Coal threatens Polands image as European role-model
Coal mining has taken centre stage in the campaign for this month's parliamentary election in Poland, an outsize political role that threatens the country's hard-won economic growth and reputation in Europe.
Once a pillar of the communist-era economy, coal mines escaped the "shock therapy" that helped turn Poland into one of the European Union's most resilient economies and a role-model for the rest of the bloc in investors' eyes.
Successive governments have shrunk the sector, but kept it in state hands, conscious of public support for the miners, whose predecessors lost lives opposing martial law in 1981 and helped overthrow communism.
The mines have lost more than $850 million since the start of 2014 as coal prices slipped to decade lows, and efforts to prop them up have brought Poland into conflict with the European Union on both competition and environmental grounds.
The bloc wants to cut carbon dioxide emissions by at least 80 percent by 2050, and the highly polluting Polish hard coal sector will come under further scrutiny with the approach of talks on a global climate deal in late November.
The likely winners of the Oct. 25 election say they will fight harder to stop environmental curbs and protect the 96,000 remaining mining jobs, just over half the total in 2001.
It is a policy likely to transfer any burden from loss-making mines to the budget, state-owned utilities or consumers.
Even the more reform-minded current government has dodged thorough restructuring, fearing miners' strikes would cost them votes.
The total lost by the mines since the start of 2014 is half of what all Polish businesses invested in research and development in 2013 and some analysts say the country is squandering its reputation as well as its money.
"Poland has slowly but truly started to be a role model not only for new EU member states but also for the entire EU," said Matthias Siller, emerging Europe equities manager at Baring Asset Management in London.
"The way policies are going in Poland right now is endangering this big opportunity."
Average coal and lignite output per employee in Poland is about 1,250 tonnes per year, around a tenth of that in the United States, a difference only partly explained by the fact that Polish coal deposits are much deeper.
Faced with the prospect that Kompania Weglowa, the European Union's largest coal miner, could run out of cash to pay around 40,000 workers this month, the government on Wednesday decided to place the company into a state fund.
The aim would be to transfer $370 million in government assets to the same state fund to be used as collateral to raise cash to keep the miner going, with the hope of skirting EU competition rules against state aid.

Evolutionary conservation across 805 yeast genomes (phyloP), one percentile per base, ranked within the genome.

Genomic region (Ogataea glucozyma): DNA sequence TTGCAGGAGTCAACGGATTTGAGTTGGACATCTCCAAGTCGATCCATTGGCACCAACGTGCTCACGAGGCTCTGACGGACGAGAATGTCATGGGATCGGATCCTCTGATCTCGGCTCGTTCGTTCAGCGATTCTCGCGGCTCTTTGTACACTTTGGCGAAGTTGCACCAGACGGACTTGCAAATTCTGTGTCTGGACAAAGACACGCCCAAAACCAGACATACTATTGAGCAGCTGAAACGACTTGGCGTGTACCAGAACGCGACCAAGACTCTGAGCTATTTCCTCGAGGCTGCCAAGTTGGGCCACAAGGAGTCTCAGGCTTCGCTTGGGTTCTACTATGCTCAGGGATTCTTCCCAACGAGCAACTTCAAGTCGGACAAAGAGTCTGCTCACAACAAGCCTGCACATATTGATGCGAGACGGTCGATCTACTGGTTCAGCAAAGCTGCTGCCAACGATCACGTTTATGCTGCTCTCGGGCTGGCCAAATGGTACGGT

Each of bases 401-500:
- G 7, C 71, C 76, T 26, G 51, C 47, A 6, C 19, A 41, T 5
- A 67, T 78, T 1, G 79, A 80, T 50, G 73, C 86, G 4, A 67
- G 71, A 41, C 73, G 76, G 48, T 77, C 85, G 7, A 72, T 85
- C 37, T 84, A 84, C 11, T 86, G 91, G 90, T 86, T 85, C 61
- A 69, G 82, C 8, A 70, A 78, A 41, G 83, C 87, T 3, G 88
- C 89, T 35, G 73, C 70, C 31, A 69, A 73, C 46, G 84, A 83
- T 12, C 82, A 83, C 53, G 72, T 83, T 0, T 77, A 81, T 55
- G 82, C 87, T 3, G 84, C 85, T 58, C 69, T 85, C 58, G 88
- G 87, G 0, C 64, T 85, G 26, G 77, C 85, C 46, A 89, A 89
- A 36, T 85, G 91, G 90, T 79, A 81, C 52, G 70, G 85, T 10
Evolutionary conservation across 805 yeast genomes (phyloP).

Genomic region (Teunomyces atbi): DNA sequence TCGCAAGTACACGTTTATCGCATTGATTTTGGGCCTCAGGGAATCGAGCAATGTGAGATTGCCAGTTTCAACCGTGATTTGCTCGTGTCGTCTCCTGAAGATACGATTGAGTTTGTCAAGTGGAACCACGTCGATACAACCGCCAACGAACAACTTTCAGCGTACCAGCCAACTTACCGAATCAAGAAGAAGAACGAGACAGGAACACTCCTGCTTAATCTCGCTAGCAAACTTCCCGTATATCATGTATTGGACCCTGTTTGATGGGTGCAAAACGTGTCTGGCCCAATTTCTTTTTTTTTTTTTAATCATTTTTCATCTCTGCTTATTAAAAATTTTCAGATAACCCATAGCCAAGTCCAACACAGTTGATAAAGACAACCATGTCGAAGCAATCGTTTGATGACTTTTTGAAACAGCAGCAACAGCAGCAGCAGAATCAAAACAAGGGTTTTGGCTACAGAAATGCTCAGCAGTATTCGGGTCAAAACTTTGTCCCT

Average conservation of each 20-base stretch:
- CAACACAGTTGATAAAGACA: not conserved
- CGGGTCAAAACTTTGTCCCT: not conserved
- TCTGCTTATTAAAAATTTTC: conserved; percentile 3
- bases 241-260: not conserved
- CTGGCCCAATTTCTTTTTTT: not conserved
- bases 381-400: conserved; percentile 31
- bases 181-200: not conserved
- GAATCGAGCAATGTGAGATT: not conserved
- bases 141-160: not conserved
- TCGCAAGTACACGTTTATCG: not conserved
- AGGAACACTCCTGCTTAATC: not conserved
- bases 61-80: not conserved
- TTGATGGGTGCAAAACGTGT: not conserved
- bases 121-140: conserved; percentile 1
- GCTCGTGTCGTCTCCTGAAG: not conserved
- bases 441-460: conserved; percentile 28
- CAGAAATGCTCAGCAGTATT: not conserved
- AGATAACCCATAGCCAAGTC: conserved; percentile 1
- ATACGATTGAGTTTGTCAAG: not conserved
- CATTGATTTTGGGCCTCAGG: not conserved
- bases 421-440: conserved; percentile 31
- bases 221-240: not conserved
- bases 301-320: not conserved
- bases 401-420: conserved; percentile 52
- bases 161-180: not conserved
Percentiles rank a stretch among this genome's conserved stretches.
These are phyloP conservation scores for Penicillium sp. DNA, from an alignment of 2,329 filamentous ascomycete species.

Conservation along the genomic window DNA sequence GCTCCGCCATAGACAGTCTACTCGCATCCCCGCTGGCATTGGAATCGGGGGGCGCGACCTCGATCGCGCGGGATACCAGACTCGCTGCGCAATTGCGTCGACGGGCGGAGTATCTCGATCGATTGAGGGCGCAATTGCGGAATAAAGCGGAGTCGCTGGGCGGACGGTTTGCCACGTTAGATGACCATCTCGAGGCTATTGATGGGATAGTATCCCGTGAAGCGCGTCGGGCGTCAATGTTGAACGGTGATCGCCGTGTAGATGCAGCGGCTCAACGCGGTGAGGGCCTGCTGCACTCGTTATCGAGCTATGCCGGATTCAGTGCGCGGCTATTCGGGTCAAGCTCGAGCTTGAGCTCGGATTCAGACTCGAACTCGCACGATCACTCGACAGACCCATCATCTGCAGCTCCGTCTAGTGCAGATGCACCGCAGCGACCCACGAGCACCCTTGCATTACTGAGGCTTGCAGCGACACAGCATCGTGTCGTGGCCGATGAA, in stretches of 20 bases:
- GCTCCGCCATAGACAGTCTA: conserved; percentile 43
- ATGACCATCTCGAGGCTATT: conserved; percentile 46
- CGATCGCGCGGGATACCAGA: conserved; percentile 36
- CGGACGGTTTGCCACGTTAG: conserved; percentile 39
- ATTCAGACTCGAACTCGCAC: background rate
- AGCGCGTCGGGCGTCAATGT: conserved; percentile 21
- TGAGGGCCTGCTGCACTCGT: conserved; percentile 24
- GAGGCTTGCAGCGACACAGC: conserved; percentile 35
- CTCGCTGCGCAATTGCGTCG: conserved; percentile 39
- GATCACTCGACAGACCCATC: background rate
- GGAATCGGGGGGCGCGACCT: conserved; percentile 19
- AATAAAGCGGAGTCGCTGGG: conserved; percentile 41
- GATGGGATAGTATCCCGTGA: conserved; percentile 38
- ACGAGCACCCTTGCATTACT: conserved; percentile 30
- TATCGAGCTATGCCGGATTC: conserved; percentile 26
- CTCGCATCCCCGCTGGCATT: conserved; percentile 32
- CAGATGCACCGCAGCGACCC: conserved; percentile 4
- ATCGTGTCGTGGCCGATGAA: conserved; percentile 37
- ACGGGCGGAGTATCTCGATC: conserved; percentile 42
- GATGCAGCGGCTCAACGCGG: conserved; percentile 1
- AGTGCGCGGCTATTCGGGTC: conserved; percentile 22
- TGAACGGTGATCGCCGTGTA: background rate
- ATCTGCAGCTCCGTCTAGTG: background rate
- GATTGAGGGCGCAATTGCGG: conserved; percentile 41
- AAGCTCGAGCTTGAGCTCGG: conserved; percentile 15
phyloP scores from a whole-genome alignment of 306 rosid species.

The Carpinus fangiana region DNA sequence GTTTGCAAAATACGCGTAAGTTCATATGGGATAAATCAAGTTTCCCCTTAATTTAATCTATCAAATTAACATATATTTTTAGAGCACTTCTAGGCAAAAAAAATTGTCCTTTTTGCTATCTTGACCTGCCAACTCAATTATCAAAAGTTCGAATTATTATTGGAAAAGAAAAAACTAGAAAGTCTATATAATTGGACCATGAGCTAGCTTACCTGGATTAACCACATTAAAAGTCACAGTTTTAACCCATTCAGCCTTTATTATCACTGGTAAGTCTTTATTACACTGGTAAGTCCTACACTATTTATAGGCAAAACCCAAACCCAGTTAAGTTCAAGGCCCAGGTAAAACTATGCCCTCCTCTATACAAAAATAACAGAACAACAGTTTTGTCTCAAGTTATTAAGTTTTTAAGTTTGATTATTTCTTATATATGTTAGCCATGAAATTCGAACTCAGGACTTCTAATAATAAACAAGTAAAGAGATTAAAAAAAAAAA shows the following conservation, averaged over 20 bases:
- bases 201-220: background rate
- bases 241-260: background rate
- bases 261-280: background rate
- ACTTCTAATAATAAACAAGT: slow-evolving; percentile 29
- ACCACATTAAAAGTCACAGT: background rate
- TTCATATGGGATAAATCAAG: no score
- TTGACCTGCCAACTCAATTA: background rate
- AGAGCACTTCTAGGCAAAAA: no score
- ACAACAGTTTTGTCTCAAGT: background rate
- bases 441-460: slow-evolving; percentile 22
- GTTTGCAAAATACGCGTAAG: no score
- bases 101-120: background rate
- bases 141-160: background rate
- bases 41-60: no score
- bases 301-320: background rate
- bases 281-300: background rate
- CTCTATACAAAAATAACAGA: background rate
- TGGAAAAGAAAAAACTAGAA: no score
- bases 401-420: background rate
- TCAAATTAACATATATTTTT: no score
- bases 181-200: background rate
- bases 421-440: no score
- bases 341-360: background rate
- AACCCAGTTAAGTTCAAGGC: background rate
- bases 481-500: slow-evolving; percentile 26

The government also hopes state-controlled utilities and gas distributor PGNiG will chip in to help restructure the miner, but their other shareholders are wary of such a plan and analysts warn it could have wider repercussions for Poland's investment image.
Trade union Solidarity, the biggest in Poland, said the plan made a "mockery" of miners and society, arguing that it would most likely face opposition from the European Commission, the EU's executive arm. The union has threatened strikes and plans a protest in front of one of the mines on Monday.
The Law and Justice party (PiS), which is leading in opinion polls ahead of the election, has repeatedly signalled mining jobs should be protected and the sector treated preferentially.
"Those who say today that one cannot save Polish mines, that mining is a declining sector, are not only mistaken, they also have bad intentions," the party's candidate for prime minister, Beata Szydlo, said in August.
The ruling Civic Platform has tried to cut jobs in the coal mining sector, which accounts for about 1 percent of industrial output, but watered down its plans after strikes.
The treasury ministry, which oversees the sector, said it plans to close down unprofitable mines and increase efficiency at the remaining ones, the best alternative to a bankruptcy of Kompania Weglowa it is trying to avoid.
"The government is taking all possible action and initiatives to restructure the sector and take it on a path of durable, stable and secure growth in the long term," it said.
Experts say the government has done too little too late. A government source told Reuters a profitable coal mining sector in Poland would consist of approximately 10 mines, less than half of those currently operating.
Poland's $535 billion economy was the only one to avoid recession in the 28-member European Union in the aftermath of the global financial crisis. But it still desperately needs investment to keep growing and catch up with the richer West.
Private investors - including domestic and foreign pension and investment funds - hold 40-70 percent stakes in the state controlled energy producers the government hopes will invest in the mine restructuring: PGE, Enea, Energa and Tauron.
Siller said that if the utilities' cash was used to bail out the mining sector, it would potentially remove what was a positive catalyst for the entire region.
"Countries in former Yugoslavia, Greece, Romania, Belarus, Ukraine would all say - look, if even Poland does not live up to these standards, who would expect it from us?"
Leszek Balcerowicz, who led Poland's transformation from communism in the 1990s but has struggled to remain in politics because of his pro-market views, told Reuters the coal mines were a "spectacular example" of the drawbacks of state control.